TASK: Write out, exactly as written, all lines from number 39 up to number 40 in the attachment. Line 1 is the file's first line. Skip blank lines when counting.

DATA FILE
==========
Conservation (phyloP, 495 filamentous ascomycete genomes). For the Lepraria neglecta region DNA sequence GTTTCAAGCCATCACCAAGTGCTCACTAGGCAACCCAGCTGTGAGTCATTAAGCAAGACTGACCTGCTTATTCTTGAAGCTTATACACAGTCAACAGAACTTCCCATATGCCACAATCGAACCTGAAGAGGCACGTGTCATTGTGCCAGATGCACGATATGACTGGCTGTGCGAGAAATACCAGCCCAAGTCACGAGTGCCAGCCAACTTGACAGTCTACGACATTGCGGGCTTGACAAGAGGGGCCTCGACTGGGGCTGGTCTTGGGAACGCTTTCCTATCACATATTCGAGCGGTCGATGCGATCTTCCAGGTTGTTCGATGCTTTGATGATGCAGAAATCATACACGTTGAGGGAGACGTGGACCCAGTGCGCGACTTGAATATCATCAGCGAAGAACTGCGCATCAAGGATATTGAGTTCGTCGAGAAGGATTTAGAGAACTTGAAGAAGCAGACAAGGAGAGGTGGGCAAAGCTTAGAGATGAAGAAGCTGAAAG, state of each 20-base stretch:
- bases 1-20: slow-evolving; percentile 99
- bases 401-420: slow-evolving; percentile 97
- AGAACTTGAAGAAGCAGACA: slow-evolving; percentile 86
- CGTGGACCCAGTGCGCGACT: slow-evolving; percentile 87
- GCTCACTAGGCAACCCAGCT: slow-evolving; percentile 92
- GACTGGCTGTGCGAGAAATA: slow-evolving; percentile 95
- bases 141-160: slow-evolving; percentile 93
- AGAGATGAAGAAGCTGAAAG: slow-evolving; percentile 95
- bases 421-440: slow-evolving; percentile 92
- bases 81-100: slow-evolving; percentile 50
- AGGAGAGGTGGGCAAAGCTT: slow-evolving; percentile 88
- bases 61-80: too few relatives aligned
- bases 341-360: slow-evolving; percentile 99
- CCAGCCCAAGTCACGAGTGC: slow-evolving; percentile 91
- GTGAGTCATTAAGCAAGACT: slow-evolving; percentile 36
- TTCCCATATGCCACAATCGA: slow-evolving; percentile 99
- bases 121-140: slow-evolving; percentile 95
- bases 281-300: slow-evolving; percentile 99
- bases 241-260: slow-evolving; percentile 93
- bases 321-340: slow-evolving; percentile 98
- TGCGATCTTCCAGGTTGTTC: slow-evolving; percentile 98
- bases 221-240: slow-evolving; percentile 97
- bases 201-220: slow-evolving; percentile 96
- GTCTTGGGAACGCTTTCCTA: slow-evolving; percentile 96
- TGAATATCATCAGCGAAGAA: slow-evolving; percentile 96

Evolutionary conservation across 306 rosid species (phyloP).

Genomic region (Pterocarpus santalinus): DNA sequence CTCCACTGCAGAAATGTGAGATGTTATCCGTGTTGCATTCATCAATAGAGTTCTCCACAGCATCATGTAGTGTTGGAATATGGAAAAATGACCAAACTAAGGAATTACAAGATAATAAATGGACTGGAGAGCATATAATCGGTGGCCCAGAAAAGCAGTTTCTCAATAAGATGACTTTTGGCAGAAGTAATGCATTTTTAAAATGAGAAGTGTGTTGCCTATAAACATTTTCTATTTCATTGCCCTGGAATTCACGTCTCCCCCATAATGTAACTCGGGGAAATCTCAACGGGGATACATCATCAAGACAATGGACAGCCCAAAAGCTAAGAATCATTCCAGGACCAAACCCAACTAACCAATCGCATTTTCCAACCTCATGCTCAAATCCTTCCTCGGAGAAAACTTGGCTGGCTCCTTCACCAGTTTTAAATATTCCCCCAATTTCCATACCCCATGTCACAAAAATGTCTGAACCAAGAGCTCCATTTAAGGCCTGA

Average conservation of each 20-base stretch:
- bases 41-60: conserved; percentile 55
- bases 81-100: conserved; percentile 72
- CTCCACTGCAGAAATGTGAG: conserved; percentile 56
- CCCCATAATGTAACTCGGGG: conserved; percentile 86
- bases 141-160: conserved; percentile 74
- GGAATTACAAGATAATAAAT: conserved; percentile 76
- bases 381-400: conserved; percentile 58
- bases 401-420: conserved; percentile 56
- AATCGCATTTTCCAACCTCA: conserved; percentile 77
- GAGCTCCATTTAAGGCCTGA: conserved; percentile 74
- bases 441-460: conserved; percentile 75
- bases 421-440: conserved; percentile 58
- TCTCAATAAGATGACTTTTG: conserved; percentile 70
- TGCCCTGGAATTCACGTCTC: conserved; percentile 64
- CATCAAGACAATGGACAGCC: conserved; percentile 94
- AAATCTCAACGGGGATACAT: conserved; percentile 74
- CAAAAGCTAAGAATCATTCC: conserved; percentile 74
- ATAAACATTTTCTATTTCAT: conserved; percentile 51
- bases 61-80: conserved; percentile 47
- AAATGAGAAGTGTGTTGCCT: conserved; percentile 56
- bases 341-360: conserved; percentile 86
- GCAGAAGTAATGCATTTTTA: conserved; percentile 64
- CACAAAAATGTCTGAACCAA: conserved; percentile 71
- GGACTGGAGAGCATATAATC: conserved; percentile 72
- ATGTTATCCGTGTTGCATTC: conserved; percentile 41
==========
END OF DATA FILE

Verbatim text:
- GAGCTCCATTTAAGGCCTGA: conserved; percentile 74
- bases 441-460: conserved; percentile 75